The Arizona Republic ran a story on its website yesterday vilifying a Tucson photographer for trying to get the Gannett-owned newspaper -- and several other news outlets -- to cough up some (a lot of) cash for using a photo of a 9-year-old girl killed during the January 8, shooting rampage in Tucson, to which he owns the rights.
Defending a guy trying to cash in on tragedy is never easy, however, we'll do our best.
Photographer Jon Wolf owns the copyrights to several photos of Christina Green, the 9-year-old girl tragically killed by Jared Loughner in Tucson last month. One of those photos was distributed to the media by Green's family, and was used by at least 140 news outlets across the country. Wolf now wants to be compensated for the use of the image -- to the tune of $125,000, according to the Republic.
Because it appears that he's trying to profit on Green's death, according to the mainstream media, now he's the asshole -- despite offering to donate a portion of his earnings to a charity that helps grieving children and their families.
After learning that Wolf was trying to collect on the media's use of his work, the Green family has said they're furious he would do so. A Facebook group has been organized calling for a boycott of Wolf's business, and the Tucson charity, Tu Nidito, to which he offered to donate a portion of the money, has said it would not accept any donation from Wolf.
All because the guy wants to be compensated for his work, which is now worth a lot more than it was when he originally took the photo.
Granted, the circumstances that made his work at all valuable were beyond tragic. That said, is it wrong to sell a painting that's value has increased only because the artist who created it croaked?
In other words, regardless of how they became that way, the photos are valuable and Wolf is entitled to appropriate compensation -- maybe not the $125,000 he's asking for, but certainly more than the "standard licensing fee."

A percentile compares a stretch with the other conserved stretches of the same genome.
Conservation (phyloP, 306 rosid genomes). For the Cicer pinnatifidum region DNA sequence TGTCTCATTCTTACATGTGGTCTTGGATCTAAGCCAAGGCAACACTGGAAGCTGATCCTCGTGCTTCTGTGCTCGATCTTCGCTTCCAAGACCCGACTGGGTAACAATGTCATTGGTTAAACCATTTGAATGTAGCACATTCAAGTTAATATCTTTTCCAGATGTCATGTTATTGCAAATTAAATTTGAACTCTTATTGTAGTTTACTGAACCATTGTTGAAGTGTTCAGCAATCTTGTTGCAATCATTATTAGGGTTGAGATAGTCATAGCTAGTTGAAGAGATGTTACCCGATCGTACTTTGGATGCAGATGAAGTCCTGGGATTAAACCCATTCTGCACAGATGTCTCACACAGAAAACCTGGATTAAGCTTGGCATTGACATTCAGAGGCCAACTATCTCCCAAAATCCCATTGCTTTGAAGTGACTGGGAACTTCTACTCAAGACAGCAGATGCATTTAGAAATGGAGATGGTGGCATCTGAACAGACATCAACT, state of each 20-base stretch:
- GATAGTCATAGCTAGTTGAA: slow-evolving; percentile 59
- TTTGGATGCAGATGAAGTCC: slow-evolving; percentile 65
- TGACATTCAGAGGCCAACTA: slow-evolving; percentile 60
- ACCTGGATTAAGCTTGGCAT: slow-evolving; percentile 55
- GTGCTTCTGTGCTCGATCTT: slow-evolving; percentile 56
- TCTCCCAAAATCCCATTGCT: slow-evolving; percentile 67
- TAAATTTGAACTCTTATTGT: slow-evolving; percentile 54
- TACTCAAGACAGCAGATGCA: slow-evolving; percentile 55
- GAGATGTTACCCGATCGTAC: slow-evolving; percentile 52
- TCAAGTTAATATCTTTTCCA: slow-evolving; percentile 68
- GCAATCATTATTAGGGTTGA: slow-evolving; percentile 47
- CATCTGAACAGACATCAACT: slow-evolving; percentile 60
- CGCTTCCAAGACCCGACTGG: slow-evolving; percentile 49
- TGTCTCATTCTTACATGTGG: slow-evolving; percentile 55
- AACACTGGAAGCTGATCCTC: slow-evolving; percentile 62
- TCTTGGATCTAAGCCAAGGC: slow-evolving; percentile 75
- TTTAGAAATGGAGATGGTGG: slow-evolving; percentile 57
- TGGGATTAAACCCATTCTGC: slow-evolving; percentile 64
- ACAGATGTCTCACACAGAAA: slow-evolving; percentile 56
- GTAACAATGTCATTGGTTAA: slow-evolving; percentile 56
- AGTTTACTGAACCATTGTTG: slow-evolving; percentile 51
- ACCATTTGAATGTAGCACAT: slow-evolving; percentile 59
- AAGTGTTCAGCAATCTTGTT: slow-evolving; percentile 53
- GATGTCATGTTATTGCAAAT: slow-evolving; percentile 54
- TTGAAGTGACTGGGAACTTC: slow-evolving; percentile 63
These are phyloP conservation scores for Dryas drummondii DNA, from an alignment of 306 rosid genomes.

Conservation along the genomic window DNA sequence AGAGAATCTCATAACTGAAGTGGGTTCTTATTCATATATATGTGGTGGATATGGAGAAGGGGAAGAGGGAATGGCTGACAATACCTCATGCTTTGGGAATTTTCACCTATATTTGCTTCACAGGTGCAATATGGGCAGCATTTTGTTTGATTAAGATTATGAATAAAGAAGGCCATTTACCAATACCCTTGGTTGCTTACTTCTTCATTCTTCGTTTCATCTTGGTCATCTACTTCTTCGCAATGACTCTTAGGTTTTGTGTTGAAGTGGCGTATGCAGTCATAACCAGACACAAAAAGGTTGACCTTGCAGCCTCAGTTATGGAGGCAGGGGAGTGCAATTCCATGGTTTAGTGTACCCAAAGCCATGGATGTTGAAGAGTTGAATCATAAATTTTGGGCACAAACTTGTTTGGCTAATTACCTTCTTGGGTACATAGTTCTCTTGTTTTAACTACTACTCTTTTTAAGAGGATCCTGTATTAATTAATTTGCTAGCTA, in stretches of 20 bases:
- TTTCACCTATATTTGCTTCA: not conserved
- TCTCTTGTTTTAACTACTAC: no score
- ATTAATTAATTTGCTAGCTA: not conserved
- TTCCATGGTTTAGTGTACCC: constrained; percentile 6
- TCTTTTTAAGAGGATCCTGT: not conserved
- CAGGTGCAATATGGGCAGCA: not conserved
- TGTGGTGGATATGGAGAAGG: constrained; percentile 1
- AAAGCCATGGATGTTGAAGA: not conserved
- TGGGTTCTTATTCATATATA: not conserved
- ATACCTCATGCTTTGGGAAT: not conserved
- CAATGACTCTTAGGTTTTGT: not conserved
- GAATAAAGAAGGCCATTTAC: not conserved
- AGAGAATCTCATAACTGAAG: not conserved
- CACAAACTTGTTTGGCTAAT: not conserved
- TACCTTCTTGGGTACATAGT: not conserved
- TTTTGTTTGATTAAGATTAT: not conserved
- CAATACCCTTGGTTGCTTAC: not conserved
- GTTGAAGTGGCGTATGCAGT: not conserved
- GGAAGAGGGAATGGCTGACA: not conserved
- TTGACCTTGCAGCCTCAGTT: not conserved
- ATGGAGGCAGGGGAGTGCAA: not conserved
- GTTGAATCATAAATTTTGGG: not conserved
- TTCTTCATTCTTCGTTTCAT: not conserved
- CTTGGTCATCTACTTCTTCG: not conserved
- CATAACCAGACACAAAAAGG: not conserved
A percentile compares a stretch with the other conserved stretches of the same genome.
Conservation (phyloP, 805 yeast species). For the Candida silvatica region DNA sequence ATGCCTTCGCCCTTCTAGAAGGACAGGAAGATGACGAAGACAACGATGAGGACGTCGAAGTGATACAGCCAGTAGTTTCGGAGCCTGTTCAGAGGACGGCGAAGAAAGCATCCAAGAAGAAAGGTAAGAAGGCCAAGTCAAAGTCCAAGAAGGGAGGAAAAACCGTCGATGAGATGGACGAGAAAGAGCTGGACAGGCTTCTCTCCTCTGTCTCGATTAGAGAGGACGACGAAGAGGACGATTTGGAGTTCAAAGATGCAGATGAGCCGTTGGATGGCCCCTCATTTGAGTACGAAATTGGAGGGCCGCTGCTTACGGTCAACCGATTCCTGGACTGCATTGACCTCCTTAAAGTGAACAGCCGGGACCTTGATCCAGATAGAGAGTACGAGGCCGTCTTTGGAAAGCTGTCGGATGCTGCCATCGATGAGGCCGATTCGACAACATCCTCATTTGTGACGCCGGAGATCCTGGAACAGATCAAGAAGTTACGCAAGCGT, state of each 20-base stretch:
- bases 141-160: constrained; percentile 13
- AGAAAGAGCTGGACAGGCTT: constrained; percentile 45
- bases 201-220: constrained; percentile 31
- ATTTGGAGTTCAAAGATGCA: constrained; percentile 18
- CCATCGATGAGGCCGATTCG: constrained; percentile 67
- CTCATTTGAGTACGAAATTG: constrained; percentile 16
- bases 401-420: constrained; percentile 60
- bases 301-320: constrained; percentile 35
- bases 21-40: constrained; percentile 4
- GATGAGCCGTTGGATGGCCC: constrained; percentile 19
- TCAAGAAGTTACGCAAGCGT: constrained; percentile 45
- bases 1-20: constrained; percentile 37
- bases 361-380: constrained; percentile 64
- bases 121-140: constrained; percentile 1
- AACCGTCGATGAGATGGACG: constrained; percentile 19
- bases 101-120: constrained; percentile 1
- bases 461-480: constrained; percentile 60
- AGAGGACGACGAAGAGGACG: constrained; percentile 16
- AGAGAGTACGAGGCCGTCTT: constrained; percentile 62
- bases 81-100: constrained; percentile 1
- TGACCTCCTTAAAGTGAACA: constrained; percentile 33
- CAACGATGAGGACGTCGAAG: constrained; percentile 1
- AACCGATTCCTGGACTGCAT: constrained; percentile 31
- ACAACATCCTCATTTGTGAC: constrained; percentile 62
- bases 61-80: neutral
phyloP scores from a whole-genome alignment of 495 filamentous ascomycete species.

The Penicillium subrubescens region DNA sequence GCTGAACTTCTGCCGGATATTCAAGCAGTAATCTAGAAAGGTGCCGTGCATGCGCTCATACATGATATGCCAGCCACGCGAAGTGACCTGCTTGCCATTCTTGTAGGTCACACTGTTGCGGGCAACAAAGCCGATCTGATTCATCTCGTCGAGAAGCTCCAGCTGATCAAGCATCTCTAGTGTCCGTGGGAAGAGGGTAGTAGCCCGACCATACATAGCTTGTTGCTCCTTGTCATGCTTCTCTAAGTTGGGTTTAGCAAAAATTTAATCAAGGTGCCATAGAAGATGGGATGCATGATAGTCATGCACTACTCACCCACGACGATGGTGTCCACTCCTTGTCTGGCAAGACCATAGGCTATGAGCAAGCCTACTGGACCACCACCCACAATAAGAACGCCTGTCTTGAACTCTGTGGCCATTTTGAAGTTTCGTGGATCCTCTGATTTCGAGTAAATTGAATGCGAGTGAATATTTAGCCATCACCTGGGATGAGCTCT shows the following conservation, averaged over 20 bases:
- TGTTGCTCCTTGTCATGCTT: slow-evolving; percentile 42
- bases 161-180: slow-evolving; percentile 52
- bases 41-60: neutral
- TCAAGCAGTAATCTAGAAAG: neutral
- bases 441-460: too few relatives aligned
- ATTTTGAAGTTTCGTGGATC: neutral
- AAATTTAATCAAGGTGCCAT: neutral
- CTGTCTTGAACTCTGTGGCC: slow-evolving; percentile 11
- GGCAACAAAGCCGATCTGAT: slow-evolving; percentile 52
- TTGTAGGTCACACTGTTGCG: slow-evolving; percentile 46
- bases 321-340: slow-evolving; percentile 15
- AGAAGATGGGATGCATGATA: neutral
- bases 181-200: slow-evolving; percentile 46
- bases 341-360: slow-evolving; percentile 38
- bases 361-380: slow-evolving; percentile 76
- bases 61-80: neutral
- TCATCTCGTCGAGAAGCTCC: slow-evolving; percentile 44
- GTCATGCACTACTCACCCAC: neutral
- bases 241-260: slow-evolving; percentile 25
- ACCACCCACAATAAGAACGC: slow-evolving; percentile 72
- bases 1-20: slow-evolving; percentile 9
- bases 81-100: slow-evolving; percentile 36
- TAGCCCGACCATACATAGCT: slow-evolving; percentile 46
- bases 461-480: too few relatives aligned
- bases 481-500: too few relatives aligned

The bottom line is the photos belong to Wolf, and the press just helped itself to intellectual property it didn't own -- all so the media could cash in on the tragedy in its own right.
As the saying goes in the media biz, "if it bleeds, it leads." As sleazy as it sounds, the media relies on tragedy because it's what people are interested in, and on that tragic day in Tucson, the Arizona media said cha-ching!
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Not to mention, if the Arizona Republic -- or any large-scale member of the fourth estate -- owned the rights to the photos of Green, and those photos were being circulated by other news outlets all over the world, without compensation, we can't imagine Gannett brass just letting it slide because something tragic happened
We contacted Wolf's studio for comment and were directed to a statement on his website, which you can see below.
For those who have been following the coverage of the story of Christina Green's portrait, the following was released to media outlets today.
My actions regarding this matter have been misunderstood and sadly mischaracterized. My intent from the beginning always has been to use the proceeds from my creative work to make a charitable donation in Christina Green's memory. I sought and received the Green family's approval to do so. At no time did I intend to profit personally from this tragedy. As a result of the mischaracterizations in the news coverage and the resulting community outcry, and in the hope of saving the Green family from further association with this matter, I have chosen to halt filing legal action in the hopes of reaching negotiated settlements with those that have used this image. I will turn the proceeds collected to date over to a charity in Christina's honor. I truly and deeply regret the additional distress this matter has placed on the Green family, and I apologize for that. - Jon Wolf
We left a message for Wolf to call us. We'll let you know if he returns the call.